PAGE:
The daft human sub-plots in the Godzilla films do take the biscuit though – this time around there is some princess who believes she’s a Martian, proclaiming to all that the Earth is doomed and who attracts the attention of an assassination who continually tries to kill her. The human sub-plot and the monsters destroying Tokyo don’t exactly gel together and run alongside each other with little connection. I’m sure the writers could have come up with some better ideas to link the two better as the film comes off as two separate films mutually thrust in a weird marriage of convenience. It seems like director Ishirô Honda is trying to hold off on the monster action in order to build up a bit of suspense like he did with the original. But if the monsters aren’t on screen then at least have the characters talking about them instead of worrying about each other.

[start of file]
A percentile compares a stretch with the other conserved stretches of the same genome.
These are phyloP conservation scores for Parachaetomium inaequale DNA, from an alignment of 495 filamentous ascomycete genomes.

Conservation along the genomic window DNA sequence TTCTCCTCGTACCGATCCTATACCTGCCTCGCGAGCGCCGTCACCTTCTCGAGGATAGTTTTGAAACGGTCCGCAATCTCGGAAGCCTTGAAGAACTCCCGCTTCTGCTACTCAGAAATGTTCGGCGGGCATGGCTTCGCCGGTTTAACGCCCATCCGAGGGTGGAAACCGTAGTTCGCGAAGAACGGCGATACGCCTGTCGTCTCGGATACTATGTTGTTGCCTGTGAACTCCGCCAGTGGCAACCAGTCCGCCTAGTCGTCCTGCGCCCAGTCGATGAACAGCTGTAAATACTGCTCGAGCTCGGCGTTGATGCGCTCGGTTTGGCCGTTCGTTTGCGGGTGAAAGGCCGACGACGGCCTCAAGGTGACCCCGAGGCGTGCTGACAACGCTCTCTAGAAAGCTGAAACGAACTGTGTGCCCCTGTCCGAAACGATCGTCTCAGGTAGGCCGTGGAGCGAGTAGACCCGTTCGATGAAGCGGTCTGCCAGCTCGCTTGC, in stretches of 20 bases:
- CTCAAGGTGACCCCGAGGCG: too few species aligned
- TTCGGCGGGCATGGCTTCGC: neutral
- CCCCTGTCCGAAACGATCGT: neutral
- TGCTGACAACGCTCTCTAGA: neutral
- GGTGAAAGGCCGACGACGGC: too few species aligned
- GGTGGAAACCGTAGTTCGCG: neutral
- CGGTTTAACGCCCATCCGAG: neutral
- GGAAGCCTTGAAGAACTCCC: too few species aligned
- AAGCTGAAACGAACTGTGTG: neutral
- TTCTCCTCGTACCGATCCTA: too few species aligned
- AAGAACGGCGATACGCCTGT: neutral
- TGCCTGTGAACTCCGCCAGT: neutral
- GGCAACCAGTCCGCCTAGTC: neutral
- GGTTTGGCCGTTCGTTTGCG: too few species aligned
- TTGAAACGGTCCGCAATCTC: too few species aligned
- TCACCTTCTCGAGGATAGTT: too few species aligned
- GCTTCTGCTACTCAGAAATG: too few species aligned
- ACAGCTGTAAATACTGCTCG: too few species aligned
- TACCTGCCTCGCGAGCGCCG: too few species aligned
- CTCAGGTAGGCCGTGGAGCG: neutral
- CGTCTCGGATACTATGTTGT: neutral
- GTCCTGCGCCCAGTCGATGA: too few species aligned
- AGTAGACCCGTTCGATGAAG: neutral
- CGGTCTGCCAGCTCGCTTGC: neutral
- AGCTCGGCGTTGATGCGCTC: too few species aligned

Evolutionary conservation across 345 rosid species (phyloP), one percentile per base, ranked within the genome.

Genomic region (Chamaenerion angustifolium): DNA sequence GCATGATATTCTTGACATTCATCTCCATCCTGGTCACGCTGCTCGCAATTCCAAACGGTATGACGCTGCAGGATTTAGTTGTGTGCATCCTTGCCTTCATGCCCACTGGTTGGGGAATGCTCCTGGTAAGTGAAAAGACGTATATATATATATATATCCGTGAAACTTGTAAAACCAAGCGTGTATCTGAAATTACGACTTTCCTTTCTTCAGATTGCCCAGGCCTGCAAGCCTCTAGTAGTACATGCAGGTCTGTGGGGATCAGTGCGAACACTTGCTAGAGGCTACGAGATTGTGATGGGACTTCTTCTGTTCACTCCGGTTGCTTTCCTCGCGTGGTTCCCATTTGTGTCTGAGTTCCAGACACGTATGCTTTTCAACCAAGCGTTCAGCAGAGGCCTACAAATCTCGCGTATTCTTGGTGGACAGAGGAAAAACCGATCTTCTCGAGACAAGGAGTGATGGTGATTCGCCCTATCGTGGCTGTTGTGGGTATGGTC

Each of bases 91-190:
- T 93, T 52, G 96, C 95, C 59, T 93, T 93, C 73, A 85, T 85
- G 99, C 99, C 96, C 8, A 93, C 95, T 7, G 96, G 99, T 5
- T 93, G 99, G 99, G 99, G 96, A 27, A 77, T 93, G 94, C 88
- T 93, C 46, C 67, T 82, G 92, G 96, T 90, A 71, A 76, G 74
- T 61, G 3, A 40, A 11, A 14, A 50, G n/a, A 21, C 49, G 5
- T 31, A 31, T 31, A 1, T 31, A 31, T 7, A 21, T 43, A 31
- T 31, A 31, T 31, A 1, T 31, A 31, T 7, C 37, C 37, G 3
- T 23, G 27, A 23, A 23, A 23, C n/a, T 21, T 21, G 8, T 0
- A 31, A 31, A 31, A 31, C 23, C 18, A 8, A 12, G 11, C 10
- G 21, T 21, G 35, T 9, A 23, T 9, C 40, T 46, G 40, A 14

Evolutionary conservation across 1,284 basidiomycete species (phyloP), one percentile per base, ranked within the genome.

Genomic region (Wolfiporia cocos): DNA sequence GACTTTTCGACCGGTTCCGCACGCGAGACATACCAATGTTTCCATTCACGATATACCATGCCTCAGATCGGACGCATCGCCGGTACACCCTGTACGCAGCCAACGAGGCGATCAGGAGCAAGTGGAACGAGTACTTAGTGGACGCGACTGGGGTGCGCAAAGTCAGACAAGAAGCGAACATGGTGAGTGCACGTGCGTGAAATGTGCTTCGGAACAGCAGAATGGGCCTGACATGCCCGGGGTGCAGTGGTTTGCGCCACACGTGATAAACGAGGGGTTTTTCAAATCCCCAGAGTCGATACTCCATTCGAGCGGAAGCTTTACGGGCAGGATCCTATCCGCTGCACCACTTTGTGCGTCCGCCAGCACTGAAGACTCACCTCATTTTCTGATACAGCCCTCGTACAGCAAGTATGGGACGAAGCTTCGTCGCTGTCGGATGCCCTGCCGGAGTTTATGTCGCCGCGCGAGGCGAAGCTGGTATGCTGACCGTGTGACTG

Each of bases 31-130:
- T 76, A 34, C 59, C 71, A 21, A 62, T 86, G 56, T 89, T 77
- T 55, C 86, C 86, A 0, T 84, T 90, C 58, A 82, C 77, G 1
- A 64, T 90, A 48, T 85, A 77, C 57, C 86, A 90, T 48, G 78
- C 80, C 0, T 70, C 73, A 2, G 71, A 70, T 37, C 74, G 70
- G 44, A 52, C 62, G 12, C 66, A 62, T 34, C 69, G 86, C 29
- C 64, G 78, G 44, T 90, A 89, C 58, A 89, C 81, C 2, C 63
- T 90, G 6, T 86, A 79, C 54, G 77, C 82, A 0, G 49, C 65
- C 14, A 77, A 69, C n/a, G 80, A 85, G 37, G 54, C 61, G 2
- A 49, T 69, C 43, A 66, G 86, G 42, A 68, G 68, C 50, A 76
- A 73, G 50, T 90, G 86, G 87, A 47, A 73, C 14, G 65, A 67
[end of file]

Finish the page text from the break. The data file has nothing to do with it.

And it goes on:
The final battle between all four monsters is strangely disappointing given how much build-up it receives during the film. It’s nowhere near as spectacular as it deserved to be and Ghidrah has his ass kicked (not for the last time either) before deciding enough is enough and simply leaving. There’s no proper resolution – he just flies off, which could mean he simply heads off to New York or London and resumes Earth-destroying. Lots of miniature houses are destroyed in the process, though not as many as first imagined as the monsters conveniently head out of the city for the final confrontation so as to avoid any unnecessary damage to Tokyo. Most of the monster sequences are well-filmed and, as a testament to how strong they look, stock footage of the final battle and of Ghidrah laying waste to Tokyo would be re-used time and time again in the later sequels.